Art’s Role in Civil Society, with Jed Perl

In his book Authority and Freedom: A Defense of the Arts, Jed Perl argues that “authority and freedom are the lifeblood of the arts.” Are they also the lifeblood of civil society—and especially democratic society?

View our discussion below on the relationship between art and society, the artist’s role in society, and whether art and artists have definite social and political responsibilities.

Perl believes that the artist’s struggle is to reshape experience, to assert himself or herself within the confines of a tradition, an authority, that he or she freely accepts. Hannah Arendt, in her essays “What Is Authority?” and “What Is Freedom?”, used the same tension between authority and freedom to describe the evolution of society.

When citizens acknowledge a society’s customs and traditions, even as they may challenge them at certain times and in certain ways, they become, in effect, artists—they assert themselves within a tradition, simultaneously remaking their society while also recognizing and appreciating its continuities.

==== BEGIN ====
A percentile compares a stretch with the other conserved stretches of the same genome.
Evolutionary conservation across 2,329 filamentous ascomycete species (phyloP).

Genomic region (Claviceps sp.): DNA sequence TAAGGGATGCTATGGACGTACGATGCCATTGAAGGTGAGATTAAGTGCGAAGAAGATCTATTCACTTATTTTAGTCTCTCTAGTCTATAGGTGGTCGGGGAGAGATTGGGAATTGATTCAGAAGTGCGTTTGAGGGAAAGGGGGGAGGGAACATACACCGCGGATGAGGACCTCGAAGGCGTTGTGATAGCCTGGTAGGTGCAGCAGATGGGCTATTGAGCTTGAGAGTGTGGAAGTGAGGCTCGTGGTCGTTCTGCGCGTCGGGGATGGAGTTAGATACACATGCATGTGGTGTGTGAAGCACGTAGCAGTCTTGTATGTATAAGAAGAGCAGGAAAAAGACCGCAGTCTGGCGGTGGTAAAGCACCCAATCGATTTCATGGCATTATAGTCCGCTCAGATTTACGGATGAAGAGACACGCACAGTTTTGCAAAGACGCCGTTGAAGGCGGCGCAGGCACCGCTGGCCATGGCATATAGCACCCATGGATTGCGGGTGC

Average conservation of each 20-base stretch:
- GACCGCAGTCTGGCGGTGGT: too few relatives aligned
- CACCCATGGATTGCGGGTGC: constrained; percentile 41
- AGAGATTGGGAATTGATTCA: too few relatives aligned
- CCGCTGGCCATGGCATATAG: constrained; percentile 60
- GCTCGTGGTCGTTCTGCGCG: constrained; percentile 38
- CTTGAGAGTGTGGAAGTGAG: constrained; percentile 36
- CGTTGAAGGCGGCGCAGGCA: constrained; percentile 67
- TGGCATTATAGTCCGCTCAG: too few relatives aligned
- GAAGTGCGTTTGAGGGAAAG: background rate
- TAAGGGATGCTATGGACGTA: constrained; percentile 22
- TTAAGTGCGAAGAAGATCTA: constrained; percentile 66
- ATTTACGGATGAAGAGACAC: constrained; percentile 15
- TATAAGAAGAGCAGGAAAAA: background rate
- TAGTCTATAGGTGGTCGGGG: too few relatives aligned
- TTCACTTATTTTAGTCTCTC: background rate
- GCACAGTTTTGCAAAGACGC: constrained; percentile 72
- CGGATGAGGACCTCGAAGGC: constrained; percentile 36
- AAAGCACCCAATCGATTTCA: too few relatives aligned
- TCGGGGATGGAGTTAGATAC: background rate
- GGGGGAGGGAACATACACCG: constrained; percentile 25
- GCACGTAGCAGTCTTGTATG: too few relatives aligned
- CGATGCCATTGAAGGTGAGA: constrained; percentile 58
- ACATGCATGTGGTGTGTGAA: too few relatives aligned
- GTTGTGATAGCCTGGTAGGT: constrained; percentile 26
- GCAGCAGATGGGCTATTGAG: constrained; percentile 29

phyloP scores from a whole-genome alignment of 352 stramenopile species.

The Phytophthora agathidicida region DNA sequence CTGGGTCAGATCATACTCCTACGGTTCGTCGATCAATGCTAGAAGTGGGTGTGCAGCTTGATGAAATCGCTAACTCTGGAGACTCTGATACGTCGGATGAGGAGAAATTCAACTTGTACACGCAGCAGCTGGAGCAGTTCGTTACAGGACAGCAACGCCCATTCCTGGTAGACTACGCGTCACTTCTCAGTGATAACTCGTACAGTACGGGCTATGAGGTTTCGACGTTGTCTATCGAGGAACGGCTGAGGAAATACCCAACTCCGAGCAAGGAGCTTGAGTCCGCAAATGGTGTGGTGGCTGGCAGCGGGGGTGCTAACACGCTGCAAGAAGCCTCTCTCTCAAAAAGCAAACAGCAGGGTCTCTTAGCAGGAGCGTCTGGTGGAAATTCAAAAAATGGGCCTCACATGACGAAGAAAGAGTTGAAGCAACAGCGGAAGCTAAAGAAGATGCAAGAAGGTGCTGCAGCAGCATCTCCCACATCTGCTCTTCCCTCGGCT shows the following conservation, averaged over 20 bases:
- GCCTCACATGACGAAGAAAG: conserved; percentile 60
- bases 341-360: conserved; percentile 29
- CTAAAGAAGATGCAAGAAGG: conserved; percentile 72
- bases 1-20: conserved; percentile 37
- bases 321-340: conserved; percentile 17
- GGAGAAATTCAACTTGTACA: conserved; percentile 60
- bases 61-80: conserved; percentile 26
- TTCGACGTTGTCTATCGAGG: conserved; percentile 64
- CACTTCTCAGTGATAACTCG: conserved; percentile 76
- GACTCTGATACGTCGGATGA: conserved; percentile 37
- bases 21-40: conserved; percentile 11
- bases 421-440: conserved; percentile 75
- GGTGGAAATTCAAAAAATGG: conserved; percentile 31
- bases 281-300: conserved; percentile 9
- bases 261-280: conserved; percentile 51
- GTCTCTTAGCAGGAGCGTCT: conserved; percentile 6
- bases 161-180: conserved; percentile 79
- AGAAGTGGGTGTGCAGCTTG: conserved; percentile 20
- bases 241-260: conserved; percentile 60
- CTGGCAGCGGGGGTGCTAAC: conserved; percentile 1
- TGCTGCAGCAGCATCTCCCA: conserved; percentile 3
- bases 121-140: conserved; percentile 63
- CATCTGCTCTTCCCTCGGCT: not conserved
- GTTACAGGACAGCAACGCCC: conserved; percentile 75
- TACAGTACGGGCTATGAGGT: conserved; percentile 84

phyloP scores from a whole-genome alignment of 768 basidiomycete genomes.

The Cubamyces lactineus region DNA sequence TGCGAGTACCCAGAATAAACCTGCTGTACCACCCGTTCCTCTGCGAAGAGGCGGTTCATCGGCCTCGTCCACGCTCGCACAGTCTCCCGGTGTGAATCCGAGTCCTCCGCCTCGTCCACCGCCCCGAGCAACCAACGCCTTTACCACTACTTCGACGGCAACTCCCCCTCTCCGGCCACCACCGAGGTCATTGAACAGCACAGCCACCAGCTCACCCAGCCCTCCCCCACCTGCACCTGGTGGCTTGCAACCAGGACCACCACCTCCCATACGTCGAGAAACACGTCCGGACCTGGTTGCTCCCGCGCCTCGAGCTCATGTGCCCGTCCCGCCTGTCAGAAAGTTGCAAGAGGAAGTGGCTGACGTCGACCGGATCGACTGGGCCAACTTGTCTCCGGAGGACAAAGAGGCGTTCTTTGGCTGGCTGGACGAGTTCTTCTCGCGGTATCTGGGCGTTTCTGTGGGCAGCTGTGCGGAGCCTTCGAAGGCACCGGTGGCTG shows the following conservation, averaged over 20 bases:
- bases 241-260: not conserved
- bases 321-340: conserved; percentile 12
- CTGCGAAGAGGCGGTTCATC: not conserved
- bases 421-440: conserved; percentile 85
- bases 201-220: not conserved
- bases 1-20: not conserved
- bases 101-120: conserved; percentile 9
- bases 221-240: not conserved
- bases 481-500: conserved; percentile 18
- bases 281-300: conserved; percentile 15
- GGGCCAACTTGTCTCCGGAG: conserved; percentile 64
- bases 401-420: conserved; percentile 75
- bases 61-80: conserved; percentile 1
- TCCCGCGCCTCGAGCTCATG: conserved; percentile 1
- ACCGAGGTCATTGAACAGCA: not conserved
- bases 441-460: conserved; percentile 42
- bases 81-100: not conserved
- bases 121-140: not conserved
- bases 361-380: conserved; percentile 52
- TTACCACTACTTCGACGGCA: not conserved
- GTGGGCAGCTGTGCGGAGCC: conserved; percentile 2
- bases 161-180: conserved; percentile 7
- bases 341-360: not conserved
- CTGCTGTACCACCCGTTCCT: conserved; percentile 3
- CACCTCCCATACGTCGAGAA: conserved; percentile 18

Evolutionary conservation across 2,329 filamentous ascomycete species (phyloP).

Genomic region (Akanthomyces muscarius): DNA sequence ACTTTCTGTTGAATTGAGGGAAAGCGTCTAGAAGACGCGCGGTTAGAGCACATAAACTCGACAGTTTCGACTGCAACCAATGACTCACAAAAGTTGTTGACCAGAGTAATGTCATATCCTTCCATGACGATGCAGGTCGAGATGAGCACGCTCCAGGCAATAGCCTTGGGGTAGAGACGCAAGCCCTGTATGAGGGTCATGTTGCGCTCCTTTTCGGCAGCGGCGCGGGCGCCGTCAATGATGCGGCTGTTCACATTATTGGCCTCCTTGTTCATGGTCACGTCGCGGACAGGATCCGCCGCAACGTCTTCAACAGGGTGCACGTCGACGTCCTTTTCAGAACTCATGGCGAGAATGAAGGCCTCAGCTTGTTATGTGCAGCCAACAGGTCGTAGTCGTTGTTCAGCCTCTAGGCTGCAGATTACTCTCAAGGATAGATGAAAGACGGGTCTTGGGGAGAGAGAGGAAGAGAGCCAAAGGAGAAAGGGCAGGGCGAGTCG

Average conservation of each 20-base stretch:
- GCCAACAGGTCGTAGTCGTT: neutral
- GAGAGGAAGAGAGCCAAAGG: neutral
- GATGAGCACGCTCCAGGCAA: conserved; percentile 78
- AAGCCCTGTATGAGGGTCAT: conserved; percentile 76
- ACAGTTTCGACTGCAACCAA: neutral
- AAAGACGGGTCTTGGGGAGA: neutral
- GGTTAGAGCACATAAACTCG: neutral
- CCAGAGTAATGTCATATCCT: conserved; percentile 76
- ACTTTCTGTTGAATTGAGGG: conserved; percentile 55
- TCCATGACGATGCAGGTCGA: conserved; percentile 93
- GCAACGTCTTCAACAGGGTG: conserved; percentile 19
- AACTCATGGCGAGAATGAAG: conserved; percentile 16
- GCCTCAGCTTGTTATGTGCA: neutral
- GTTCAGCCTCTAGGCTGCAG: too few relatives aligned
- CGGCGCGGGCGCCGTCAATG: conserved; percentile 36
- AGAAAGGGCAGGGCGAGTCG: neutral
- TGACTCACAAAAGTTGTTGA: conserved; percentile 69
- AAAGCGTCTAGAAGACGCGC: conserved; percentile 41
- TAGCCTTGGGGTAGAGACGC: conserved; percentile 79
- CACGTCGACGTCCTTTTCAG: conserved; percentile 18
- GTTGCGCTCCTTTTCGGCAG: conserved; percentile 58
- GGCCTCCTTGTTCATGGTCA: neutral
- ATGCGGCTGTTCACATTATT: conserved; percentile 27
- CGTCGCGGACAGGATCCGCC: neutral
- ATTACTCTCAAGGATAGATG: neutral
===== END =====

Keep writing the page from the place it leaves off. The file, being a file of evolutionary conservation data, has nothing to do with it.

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About the Speaker

Jed Perl is the author of TK books, including a two-volume biography of the American sculptor Alexander Calder. He was the art critic for The New Republic for twenty years and a contributing editor to Vogue for a decade. He is currently a regular contributor to The New York Review of Books. Among his many books are Calder: The Conquest of Time, Magicians and Charlatans, Antoine’s Alphabet, New Art City, and Paris Without End. He has written for Harper’s, The New Criterion, The Yale Review, Salmagundi, and many other publications. He is the recipient of a Guggenheim Fellowship and teaches at the New School in New York.

Liam Julian | Moderator

Liam Julian is director of public policy for the Sandra Day O’Connor Institute for American Democracy. He was previously managing editor of Policy Review magazine in Washington, D.C. His writing and commentary on public policy topics has appeared in a variety of publications such as The Washington Post, The Atlantic, City Journal, and National Review and on programs such as NPR’s Morning Edition and All Things Considered. Mr. Julian also spent time working with the College Board, where he oversaw development of Advanced Placement curricula, including the redesign of the AP U.S. Government and Politics course. From 2006 to 2013, he was a Hoover Institution research fellow at Stanford University.